*This article is Part One in a series of articles about environmental justice and education:
Environmentalism is the crusade of our generation, and communities have an obligation to advance it. There is currently a gap between what we ought to teach our children in order to foster responsible, global citizens and what is actually being taught in public schools around the country. As a student of education and of environmental education in particular, I have come to realize that this is especially true in low-income, urban neighborhoods, where recycling bins are scarce and sustainability is not a priority. These communities simply do not have the resources to proactively seek sustainable solutions. Tackling environmental concerns in these neighborhoods is a daunting task and is compounded by environmental injustice in these communities. However, I believe that teaching valuable lessons of empowerment first, and environmentalism second, is the key to reaching these children and thereby affecting real change. This will be the first in a series of articles written over the next few weeks, in which I will attempt to introduce readers to the concept of environmental injustice, what environmental education might look like in environmental injustice communities, and why environmental education is an important component of a successful sustainability plan nation-wide.
Recent research has been able to show that low-income White, Hispanic, and Black neighborhoods have dissimilar levels of environmental hazard, and that low-income Black neighborhoods have higher environmental hazard rates than the other two. Consequently, the disparity between the levels of environmental hazard in low-income and high-income Black households and neighborhoods is greater than similar comparisons of low- and high- income White or Hispanic households and neighborhoods. The South Bronx, for example, is the dumping ground for forty-percent of all of New York City’s commercial waste, including sewage treatment, sewage sludge, and food distribution by-products. Along with this disproportionate percentage of waste, this small area of the borough shoulders disproportionate rates of environmentally caused health problems such as obesity, diabetes, and asthma.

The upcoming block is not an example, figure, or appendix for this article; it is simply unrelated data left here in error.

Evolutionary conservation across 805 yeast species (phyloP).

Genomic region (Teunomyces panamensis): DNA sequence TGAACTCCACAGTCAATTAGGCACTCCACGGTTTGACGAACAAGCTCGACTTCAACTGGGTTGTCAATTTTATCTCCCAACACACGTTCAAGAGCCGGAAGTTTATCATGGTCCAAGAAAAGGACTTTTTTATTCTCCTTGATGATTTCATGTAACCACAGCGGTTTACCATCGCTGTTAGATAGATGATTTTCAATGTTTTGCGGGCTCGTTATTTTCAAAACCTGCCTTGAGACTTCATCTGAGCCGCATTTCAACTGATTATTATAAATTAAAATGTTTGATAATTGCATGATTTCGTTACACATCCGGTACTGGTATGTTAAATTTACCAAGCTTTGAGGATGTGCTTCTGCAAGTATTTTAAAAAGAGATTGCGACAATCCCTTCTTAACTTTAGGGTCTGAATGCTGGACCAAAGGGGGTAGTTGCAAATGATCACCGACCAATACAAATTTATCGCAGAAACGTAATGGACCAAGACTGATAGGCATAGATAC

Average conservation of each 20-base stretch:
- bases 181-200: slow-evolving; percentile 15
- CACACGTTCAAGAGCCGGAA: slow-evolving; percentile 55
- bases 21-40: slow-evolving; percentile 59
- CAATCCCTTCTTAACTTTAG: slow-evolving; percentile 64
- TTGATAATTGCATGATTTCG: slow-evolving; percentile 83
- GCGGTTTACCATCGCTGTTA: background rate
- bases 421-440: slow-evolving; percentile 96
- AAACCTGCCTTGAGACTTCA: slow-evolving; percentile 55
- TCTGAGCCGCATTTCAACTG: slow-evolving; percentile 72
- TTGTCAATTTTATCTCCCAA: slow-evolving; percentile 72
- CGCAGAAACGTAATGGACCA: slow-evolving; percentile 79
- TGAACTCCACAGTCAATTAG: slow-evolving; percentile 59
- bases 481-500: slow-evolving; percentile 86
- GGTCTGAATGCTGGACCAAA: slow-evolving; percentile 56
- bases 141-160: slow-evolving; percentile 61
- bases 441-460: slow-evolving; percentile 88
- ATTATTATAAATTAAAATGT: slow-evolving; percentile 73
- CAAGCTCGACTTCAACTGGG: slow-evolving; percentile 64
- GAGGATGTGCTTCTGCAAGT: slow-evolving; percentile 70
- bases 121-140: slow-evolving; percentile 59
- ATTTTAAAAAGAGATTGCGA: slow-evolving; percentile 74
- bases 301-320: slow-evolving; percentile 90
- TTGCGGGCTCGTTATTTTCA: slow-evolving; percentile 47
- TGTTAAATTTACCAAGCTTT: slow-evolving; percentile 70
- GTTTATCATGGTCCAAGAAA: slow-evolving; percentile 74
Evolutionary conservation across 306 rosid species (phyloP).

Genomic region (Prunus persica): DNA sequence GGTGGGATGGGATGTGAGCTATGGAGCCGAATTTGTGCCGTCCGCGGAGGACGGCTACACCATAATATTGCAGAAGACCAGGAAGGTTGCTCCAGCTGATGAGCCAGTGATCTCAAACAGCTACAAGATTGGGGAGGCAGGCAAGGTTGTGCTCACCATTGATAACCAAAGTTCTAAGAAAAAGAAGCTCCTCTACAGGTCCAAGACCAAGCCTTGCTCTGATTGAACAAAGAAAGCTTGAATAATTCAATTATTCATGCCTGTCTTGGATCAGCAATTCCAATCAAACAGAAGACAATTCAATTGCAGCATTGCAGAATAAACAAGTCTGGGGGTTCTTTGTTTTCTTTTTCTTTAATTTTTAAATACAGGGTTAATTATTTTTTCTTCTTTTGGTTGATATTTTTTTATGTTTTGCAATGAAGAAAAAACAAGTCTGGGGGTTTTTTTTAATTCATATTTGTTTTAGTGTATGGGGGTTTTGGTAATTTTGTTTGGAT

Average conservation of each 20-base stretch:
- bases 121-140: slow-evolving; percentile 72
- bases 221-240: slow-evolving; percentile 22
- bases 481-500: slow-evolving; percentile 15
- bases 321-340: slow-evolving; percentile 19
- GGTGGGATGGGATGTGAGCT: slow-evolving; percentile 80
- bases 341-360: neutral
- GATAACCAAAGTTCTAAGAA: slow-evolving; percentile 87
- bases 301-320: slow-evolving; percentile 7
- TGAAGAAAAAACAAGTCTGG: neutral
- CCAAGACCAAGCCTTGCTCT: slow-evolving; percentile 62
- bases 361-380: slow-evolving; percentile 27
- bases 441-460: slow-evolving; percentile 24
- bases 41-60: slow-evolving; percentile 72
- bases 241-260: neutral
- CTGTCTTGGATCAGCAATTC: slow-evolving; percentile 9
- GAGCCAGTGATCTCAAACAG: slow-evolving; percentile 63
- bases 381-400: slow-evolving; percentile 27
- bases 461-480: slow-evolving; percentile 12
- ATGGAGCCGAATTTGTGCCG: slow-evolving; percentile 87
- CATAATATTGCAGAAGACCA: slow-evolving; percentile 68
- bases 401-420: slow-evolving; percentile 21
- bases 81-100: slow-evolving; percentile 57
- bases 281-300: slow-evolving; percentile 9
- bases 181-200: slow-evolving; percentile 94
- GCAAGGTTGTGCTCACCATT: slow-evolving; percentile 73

There was also a recent study conducted to examine the perceptions of environmental injustice and environmental concern among residents of a predominantly Black, highly polluted area. The findings indicate that the Black residents were more likely to believe that environmental injustice was at play and that local agencies are not adequately serving the environmental needs of the community. Common sense would tell us that children raised in an environment where their role models perceive environmental injustice and a lack of concern from those in power would be less likely to have any sense of environmental efficacy. Efficacy and empowerment are necessary for change, and they can also be fostered through targeted education. Education is therefore critical in these low-income, environmental injustice communities.
Educators like me, born of a world where the “environment” means lakes and mountains and natural preserves, must remember that this definition bears little meaning for children who live their lives in urban jungles. Education for these children must include a conceptualization of the environment as “where we live,” and in an urban context this includes a city block, graffiti on walls and buildings, and violence or other conflict that is a very real part of a child’s day. In addition, recycling may not be a serious consideration for these children if trash and debris are parts of the landscape, and it is surely hard to see how recycling water bottles can make a difference where there are so many more serious, endemic concerns. We must help urban children to achieve a sense of responsibility and ownership as a member of a community, so that they can start to truly believe that their actions are powerful and their intentions are meaningful. Mistrust of unresponsive governments and officials, as mentioned previously, is toxic to community building and will have to be overcome or compensated for with education, awareness, and eventually empowerment.
We as educators must remember that all of these factors have to be taken into consideration if we hope to enact change in impoverished, urban communities. While an emphasis on natural resources is certainly important, our primary goal for urban environmental education should be to show these children how they can take control and make a difference in their unique environments. In the following weeks, I will continue to explore what environmental justice is and what it means to residents of poor communities, what type of environmental education will be more informative and influential in these communities, and why environmental education is essential as we move toward a more sustainable future. I hope that you will join me.
- Part One: Environmental Justice and Education: An Introduction (Currently Viewing)
- Part Two: A Vision of Just and Sustainable Education
- Part Three: Why Environmental Education Makes Sense Now
Downey, Liam, and Brian Hawkins. “Race, Income, and Environmental Inequality in the United States.” Sociological Perspectives 51.4 (2008): 759-81. Print.
Jones, R. E. “Examining Linkages between Race, Environmental Concern, Health, and Justice in a Highly Polluted Community of Color.” Journal of Black Studies 36.4 (2006): 473-96. Print.
“Majora Carter on TEDTalks.” Web log post. TED Blog. 27 June 2007. Web. 17 July 2011.